In his 432 sorties, Clostermann was credited officially with 33 victories (19 solo, 14 shared, most of them against fighters) and five "probables", with eight more "damaged". He also claimed 225 motor vehicles destroyed, 72 locomotives, five tanks, and two E-boats (fast torpedo boats). Many references credit him with 29 to 33 victories, although these probably include his "ground" kills of enemy aircraft. Recent, more detailed analysis of his combat reports and squadron accounts indicate that his true score was 11 destroyed, with possibly another seven, for a total of 15–18 victories.
Clostermann wrote a very successful book, The Big Show (Le Grand Cirque), on his experiences in the war. One of the very first post-war fighter pilot memoirs, its various editions have sold over two and a half million copies. William Faulkner commented that this is the finest aviation book to come out of World War II. The book was reprinted, in expanded form, in both paperback and hardcover editions in 2004. He also wrote Flames in the Sky (Feu du Ciel) (1957), a collection of heroic air combat exploits from both Allied and Axis sides.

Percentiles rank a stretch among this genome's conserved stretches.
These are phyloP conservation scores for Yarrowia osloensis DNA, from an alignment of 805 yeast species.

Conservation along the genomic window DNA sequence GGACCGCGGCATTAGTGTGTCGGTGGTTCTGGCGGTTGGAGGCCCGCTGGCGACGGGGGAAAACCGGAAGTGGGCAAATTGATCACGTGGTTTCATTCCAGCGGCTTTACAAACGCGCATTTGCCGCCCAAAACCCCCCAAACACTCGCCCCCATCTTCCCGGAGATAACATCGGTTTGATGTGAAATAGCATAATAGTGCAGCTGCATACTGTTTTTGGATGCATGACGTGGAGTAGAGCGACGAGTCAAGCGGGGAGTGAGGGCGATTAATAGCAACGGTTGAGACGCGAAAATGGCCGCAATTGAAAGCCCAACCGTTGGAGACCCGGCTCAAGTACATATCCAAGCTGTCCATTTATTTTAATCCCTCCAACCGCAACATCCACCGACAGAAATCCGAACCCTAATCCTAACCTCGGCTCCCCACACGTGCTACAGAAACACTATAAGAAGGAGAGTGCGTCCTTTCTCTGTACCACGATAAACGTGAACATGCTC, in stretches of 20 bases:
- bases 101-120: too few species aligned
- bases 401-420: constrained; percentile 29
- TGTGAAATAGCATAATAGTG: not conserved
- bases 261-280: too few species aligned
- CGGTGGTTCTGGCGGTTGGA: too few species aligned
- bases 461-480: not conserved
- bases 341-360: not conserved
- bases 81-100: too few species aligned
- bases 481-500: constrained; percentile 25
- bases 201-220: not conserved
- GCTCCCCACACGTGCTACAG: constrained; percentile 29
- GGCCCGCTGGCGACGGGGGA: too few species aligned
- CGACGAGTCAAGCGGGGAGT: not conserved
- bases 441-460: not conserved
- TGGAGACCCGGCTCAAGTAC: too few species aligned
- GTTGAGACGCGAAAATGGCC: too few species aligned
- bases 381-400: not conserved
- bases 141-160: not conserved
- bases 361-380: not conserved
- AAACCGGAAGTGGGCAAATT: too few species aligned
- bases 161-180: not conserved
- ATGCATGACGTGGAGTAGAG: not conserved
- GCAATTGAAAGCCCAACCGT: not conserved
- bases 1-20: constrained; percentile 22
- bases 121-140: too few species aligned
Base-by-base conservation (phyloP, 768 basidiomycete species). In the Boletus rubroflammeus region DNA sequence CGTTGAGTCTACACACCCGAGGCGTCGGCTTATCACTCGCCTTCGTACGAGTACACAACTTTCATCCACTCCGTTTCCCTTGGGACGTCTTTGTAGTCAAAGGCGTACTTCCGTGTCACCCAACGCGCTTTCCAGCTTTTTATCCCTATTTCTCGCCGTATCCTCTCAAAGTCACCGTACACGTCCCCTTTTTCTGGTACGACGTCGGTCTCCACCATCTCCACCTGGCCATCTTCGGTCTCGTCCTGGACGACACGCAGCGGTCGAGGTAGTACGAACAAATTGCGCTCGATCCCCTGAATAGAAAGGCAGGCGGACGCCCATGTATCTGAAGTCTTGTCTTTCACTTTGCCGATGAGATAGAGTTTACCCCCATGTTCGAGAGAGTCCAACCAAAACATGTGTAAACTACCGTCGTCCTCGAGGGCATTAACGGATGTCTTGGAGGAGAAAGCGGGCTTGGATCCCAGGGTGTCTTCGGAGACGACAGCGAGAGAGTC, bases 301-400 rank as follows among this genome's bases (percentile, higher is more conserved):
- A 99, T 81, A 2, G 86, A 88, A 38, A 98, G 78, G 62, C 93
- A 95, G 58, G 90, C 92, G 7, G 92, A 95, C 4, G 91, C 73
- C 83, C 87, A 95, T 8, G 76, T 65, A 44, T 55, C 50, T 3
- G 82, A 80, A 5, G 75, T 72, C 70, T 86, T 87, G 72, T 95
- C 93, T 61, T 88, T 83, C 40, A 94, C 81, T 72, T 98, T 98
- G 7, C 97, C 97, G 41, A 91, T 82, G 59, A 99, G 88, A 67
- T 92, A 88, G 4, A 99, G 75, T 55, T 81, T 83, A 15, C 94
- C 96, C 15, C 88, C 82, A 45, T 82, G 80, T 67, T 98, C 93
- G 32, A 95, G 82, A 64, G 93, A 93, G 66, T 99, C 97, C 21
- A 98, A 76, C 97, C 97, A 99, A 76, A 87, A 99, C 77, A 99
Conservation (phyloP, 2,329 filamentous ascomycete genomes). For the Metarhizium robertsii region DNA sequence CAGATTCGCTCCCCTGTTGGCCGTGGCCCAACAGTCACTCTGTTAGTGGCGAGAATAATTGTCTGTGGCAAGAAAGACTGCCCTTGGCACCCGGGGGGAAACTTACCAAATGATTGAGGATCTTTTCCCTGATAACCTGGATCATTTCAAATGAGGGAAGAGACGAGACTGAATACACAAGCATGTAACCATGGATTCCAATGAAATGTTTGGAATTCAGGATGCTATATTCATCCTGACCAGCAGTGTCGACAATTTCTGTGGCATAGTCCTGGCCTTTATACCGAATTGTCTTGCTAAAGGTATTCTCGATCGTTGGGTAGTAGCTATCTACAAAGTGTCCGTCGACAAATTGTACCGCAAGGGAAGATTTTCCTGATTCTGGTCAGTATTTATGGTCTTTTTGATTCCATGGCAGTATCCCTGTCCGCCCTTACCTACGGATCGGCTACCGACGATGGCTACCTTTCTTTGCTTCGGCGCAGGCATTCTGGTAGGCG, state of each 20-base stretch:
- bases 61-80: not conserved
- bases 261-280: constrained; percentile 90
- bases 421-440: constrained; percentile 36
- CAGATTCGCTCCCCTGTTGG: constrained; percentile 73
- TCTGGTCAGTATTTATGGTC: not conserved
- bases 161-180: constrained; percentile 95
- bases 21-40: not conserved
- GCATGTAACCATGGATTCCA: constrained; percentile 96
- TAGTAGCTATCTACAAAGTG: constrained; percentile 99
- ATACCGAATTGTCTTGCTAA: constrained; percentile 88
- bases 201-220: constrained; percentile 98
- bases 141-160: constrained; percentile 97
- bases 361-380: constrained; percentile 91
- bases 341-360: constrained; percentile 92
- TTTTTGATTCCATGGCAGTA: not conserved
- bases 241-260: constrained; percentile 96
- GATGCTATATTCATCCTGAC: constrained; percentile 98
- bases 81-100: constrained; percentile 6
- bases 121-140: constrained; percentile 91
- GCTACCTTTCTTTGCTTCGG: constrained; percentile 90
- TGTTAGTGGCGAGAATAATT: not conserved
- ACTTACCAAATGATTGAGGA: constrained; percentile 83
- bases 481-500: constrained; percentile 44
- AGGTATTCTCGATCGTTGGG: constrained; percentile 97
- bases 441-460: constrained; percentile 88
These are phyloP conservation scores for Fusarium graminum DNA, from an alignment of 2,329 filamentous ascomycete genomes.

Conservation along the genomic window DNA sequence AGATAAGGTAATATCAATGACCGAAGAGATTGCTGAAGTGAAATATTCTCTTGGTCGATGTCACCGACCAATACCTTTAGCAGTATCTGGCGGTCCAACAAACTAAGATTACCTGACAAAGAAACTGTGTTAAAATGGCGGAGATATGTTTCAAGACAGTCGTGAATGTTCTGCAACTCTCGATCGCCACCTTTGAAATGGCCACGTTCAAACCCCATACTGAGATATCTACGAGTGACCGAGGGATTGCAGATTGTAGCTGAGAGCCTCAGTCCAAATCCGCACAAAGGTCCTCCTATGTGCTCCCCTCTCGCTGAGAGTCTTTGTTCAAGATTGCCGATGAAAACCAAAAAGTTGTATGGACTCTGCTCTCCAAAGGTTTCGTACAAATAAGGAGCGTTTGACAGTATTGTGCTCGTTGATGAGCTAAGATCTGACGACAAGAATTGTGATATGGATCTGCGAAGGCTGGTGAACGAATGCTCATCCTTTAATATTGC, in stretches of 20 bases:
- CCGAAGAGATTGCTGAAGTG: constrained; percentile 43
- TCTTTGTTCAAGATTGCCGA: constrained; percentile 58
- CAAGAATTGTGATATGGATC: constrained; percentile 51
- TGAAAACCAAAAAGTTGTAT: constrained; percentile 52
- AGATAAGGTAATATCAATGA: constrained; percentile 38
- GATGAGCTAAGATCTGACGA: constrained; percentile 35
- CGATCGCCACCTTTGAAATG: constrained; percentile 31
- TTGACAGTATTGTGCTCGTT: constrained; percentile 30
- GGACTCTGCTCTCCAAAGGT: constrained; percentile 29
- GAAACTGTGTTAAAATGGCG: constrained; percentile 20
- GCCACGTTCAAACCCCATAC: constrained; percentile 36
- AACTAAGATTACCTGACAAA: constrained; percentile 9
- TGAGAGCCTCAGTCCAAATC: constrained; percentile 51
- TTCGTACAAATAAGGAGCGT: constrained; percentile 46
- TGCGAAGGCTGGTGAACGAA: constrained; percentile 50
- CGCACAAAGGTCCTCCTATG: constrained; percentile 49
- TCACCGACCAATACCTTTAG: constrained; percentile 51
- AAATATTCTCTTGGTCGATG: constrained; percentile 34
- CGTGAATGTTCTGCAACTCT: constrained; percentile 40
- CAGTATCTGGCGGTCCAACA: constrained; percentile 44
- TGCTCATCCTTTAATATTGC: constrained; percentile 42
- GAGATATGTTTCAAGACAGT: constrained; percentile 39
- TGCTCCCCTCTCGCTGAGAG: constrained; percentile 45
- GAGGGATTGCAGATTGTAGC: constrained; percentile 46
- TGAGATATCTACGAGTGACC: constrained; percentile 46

After the war, Clostermann continued his career as an engineer, participating in the creation of Reims Aviation, supporting the Max Holste Broussard prototype, acting as a representative for Cessna, and working for Renault. In parallel, Clostermann had a successful political career, serving eight terms as a député (Member of Parliament) in the French National Assembly between 1946 and 1969.
He also briefly re-enlisted in the Armée de l'Air in 1956–57 to fly ground attack missions during the Algerian War. He subsequently wrote a novel based on his experiences there, entitled "Leo 25 Airborne".